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What strategies can be effective in reducing crime and disorder in policing? The Evidence-Based Policing Matrix is a research-to-practice translation tool that organizes moderate to very rigorous evaluations of police interventions visually, allowing agencies and researchers to view the field of research in this area. The Matrix is updated with all qualifying studies each year.

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Individuals – Abrahamse et al. (1991)

Post-arrest case enhancement of repeat offenders increased odds of arrestees being incarcerated.

Individuals – Berk et al. (1992)

Arrest of spousal abusers reduced recidivism

Individuals – Bonkiewicz et al. (2014)

Mental health post-crisis assistance program led to reductions in mental health calls for service, arrests, and emergency protective custody orders

Individuals – Casey et al. (2007)

Domestic violence victims receiving home visits have significantly less calls for service than comparison group

Individuals – Collins et al. (2017)

Diversion program for low-level offenders associated with significantly lower odds of a subsequent arrest and felony charge

Individuals – Dunford (1990)

Arrest warrant for domestic violence suspect reduced absent offender recidivism 50%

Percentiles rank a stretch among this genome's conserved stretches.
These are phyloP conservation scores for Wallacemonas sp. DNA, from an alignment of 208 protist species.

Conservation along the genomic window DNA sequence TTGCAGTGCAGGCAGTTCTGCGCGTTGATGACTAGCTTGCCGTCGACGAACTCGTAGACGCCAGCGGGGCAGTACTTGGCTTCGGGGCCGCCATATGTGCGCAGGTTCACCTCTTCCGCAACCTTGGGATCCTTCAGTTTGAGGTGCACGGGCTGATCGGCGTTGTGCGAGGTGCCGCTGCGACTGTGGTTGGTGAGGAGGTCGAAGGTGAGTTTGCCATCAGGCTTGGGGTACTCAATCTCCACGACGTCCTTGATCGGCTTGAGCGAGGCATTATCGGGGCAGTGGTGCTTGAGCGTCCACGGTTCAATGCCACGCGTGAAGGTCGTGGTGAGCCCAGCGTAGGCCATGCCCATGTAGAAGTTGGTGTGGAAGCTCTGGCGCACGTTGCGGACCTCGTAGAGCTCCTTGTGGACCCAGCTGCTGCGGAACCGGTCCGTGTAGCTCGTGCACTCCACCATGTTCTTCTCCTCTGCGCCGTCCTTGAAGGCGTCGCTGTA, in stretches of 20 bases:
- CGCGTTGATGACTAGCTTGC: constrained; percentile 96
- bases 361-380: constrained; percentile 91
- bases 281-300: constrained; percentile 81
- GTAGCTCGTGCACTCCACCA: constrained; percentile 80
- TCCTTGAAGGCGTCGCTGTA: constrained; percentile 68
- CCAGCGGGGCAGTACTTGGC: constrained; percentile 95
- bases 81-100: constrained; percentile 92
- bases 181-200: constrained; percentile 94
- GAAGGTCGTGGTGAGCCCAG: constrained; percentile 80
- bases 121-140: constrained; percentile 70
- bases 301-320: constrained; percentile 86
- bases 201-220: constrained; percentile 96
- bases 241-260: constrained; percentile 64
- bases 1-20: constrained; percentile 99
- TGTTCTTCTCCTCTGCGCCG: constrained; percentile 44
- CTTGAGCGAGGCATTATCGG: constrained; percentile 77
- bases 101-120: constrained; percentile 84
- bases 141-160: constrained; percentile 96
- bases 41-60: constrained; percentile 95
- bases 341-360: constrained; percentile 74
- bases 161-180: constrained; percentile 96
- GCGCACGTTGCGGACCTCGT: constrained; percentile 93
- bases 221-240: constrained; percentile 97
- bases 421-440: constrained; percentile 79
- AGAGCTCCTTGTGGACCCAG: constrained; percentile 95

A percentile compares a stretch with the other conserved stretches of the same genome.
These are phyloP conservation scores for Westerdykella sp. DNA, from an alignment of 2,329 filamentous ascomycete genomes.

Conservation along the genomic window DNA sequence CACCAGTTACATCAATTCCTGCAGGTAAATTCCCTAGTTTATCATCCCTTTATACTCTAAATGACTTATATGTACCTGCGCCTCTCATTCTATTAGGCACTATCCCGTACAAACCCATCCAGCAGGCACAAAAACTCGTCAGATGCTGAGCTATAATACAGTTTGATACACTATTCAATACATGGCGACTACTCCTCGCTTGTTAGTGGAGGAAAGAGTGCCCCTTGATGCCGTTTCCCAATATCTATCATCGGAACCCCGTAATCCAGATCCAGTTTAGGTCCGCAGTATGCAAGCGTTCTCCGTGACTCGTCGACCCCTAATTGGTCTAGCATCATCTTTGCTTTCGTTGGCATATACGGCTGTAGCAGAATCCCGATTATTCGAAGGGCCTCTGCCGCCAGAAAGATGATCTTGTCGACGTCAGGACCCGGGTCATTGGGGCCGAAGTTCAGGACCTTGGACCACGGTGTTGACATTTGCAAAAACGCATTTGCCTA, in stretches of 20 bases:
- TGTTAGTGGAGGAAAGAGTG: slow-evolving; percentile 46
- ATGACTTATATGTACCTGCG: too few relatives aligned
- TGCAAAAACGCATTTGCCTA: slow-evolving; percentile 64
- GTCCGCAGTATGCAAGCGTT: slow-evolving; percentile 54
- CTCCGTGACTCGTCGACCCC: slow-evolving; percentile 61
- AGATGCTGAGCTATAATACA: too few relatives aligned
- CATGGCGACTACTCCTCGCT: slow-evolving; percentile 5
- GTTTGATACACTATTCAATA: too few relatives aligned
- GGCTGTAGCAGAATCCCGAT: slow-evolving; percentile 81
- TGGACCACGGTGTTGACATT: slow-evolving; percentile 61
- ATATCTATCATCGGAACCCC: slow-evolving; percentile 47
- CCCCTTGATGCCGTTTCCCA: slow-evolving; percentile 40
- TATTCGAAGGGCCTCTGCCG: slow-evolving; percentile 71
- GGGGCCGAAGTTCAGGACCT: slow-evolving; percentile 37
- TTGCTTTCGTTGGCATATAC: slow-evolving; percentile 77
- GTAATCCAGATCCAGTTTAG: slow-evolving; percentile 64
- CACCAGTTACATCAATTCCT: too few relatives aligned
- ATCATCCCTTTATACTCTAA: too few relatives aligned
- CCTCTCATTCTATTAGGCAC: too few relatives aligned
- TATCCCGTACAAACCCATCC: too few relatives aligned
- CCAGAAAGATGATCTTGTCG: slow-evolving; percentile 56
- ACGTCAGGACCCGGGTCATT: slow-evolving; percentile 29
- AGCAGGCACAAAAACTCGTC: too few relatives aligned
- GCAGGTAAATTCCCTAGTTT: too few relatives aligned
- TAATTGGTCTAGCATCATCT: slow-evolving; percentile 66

Individuals – Exum et al. (2014)

Suspects processed through the DV unit had significantly lower rates of re-offending

Individuals – Fox & Farrington (2015)

Behavioral profiles for burglary offenses and offenders increased arrest rates

Individuals – Goosey et al. (2017)

Domestic Abuse Service Coordination (DASC) Program led to a reduction in harm for treatment couples

Individuals – Greenspan et al. (2005)

Second Responder Program led to significant reductions in abusive acts

Individuals – Jolin et al. (1998)

Domestic violence unit designed to increase arrests and prosecutions of offenders and provide follow-up victim empowerment services associated with decline in victim-reported subsequent violence

Individuals – Knoxville P.D. (2002)

Police-probation collaborative program participants more likely to successfully complete probation

Individuals – Martin & Sherman (1986)

Targeted offenders in selective apprehension program more likely to be arrested, convicted, and incarcerated

Individuals – Messing et al. (2015)

A police-social service resulted in fewer victimization of physical violence.

Individuals – Mizrachi (2019)

Victims who received the Lethality Assessment Program (LAP) were less likely to experience future intimate partner violence

Individuals – Perrone et al. (2022)

Law Enforcement Assisted Diversion (LEAD) program reduced misdemeanor and felony arrests, as well as felony cases

Individuals – Sherman & Berk (1984)

Arrest condition for domestic violence associated with significantly less offender recidivism compared to separation and mediation.

Individuals – Thomas (1998)

Coordinated Agency Network (CAN) program reduced recidivism rates and increased successful completion of probation conditions

Individuals – White et al. (2021)

Madison Addiction Recovery Initiative (MARI) reduced recidivism among participants who completed the program

Individuals – Worrall & Gaines (2006)

Police/probation officer partnership for juvenile offenders associated with citywide reductions in assault, burglary, and theft arrests

Individuals – Goldstein et al. (2021)